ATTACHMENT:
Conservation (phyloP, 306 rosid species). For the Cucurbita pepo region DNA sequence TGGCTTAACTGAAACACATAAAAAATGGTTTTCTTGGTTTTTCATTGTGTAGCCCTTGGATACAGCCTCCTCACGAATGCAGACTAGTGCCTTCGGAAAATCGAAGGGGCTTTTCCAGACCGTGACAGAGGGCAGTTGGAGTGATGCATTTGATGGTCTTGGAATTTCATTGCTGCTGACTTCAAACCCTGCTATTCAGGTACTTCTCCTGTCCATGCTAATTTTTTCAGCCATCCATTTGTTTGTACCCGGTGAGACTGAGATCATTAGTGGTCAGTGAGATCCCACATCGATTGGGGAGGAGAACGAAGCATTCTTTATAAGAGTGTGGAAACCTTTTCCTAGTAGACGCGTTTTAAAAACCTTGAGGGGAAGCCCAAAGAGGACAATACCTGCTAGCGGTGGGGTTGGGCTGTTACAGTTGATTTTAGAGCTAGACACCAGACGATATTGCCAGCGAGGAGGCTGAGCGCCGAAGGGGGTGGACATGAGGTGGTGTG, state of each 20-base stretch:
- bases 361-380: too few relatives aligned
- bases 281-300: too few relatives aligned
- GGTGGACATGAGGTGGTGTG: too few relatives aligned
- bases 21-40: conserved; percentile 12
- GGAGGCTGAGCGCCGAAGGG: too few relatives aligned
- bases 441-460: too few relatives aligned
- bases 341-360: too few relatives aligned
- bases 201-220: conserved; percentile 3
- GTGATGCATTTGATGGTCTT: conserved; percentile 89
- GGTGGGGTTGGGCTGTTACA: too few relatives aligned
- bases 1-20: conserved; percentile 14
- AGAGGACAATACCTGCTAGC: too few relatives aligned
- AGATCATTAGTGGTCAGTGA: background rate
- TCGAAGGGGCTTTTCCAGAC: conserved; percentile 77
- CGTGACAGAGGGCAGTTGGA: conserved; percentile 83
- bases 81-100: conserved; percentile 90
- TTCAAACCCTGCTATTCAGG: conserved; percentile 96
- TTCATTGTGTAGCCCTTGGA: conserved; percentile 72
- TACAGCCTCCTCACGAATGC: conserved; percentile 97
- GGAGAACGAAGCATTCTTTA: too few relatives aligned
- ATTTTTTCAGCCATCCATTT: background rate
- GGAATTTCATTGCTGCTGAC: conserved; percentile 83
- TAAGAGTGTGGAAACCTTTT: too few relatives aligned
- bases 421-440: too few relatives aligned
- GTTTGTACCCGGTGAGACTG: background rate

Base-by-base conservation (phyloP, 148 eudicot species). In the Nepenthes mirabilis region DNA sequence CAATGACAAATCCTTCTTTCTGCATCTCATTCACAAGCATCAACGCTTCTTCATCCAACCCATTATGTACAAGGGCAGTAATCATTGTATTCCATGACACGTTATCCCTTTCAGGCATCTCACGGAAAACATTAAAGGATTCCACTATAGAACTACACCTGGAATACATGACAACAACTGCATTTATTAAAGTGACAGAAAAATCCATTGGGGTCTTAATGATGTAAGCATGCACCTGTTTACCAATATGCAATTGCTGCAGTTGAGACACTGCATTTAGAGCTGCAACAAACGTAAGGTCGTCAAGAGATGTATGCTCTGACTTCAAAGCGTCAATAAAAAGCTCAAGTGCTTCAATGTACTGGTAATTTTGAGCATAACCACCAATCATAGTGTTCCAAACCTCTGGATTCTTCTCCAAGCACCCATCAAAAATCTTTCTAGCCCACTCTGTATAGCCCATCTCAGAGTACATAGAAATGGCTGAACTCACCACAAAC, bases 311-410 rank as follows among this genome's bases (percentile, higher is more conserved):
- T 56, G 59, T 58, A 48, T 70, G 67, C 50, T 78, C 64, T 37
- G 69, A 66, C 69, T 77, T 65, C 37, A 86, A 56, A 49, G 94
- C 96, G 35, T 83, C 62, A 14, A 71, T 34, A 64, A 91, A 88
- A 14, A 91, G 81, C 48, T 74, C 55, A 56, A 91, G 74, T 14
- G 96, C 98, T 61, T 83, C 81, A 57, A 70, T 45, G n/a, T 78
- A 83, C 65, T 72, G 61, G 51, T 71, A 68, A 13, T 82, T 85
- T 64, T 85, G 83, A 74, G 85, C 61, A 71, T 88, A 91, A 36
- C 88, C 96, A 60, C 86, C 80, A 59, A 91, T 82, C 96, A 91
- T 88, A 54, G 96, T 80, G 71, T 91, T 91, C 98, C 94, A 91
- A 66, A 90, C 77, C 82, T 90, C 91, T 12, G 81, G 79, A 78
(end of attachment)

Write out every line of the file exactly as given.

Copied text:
Conservation (phyloP, 306 rosid species). For the Cucurbita pepo region DNA sequence TGGCTTAACTGAAACACATAAAAAATGGTTTTCTTGGTTTTTCATTGTGTAGCCCTTGGATACAGCCTCCTCACGAATGCAGACTAGTGCCTTCGGAAAATCGAAGGGGCTTTTCCAGACCGTGACAGAGGGCAGTTGGAGTGATGCATTTGATGGTCTTGGAATTTCATTGCTGCTGACTTCAAACCCTGCTATTCAGGTACTTCTCCTGTCCATGCTAATTTTTTCAGCCATCCATTTGTTTGTACCCGGTGAGACTGAGATCATTAGTGGTCAGTGAGATCCCACATCGATTGGGGAGGAGAACGAAGCATTCTTTATAAGAGTGTGGAAACCTTTTCCTAGTAGACGCGTTTTAAAAACCTTGAGGGGAAGCCCAAAGAGGACAATACCTGCTAGCGGTGGGGTTGGGCTGTTACAGTTGATTTTAGAGCTAGACACCAGACGATATTGCCAGCGAGGAGGCTGAGCGCCGAAGGGGGTGGACATGAGGTGGTGTG, state of each 20-base stretch:
- bases 361-380: too few relatives aligned
- bases 281-300: too few relatives aligned
- GGTGGACATGAGGTGGTGTG: too few relatives aligned
- bases 21-40: conserved; percentile 12
- GGAGGCTGAGCGCCGAAGGG: too few relatives aligned
- bases 441-460: too few relatives aligned
- bases 341-360: too few relatives aligned
- bases 201-220: conserved; percentile 3
- GTGATGCATTTGATGGTCTT: conserved; percentile 89
- GGTGGGGTTGGGCTGTTACA: too few relatives aligned
- bases 1-20: conserved; percentile 14
- AGAGGACAATACCTGCTAGC: too few relatives aligned
- AGATCATTAGTGGTCAGTGA: background rate
- TCGAAGGGGCTTTTCCAGAC: conserved; percentile 77
- CGTGACAGAGGGCAGTTGGA: conserved; percentile 83
- bases 81-100: conserved; percentile 90
- TTCAAACCCTGCTATTCAGG: conserved; percentile 96
- TTCATTGTGTAGCCCTTGGA: conserved; percentile 72
- TACAGCCTCCTCACGAATGC: conserved; percentile 97
- GGAGAACGAAGCATTCTTTA: too few relatives aligned
- ATTTTTTCAGCCATCCATTT: background rate
- GGAATTTCATTGCTGCTGAC: conserved; percentile 83
- TAAGAGTGTGGAAACCTTTT: too few relatives aligned
- bases 421-440: too few relatives aligned
- GTTTGTACCCGGTGAGACTG: background rate

Base-by-base conservation (phyloP, 148 eudicot species). In the Nepenthes mirabilis region DNA sequence CAATGACAAATCCTTCTTTCTGCATCTCATTCACAAGCATCAACGCTTCTTCATCCAACCCATTATGTACAAGGGCAGTAATCATTGTATTCCATGACACGTTATCCCTTTCAGGCATCTCACGGAAAACATTAAAGGATTCCACTATAGAACTACACCTGGAATACATGACAACAACTGCATTTATTAAAGTGACAGAAAAATCCATTGGGGTCTTAATGATGTAAGCATGCACCTGTTTACCAATATGCAATTGCTGCAGTTGAGACACTGCATTTAGAGCTGCAACAAACGTAAGGTCGTCAAGAGATGTATGCTCTGACTTCAAAGCGTCAATAAAAAGCTCAAGTGCTTCAATGTACTGGTAATTTTGAGCATAACCACCAATCATAGTGTTCCAAACCTCTGGATTCTTCTCCAAGCACCCATCAAAAATCTTTCTAGCCCACTCTGTATAGCCCATCTCAGAGTACATAGAAATGGCTGAACTCACCACAAAC, bases 311-410 rank as follows among this genome's bases (percentile, higher is more conserved):
- T 56, G 59, T 58, A 48, T 70, G 67, C 50, T 78, C 64, T 37
- G 69, A 66, C 69, T 77, T 65, C 37, A 86, A 56, A 49, G 94
- C 96, G 35, T 83, C 62, A 14, A 71, T 34, A 64, A 91, A 88
- A 14, A 91, G 81, C 48, T 74, C 55, A 56, A 91, G 74, T 14
- G 96, C 98, T 61, T 83, C 81, A 57, A 70, T 45, G n/a, T 78
- A 83, C 65, T 72, G 61, G 51, T 71, A 68, A 13, T 82, T 85
- T 64, T 85, G 83, A 74, G 85, C 61, A 71, T 88, A 91, A 36
- C 88, C 96, A 60, C 86, C 80, A 59, A 91, T 82, C 96, A 91
- T 88, A 54, G 96, T 80, G 71, T 91, T 91, C 98, C 94, A 91
- A 66, A 90, C 77, C 82, T 90, C 91, T 12, G 81, G 79, A 78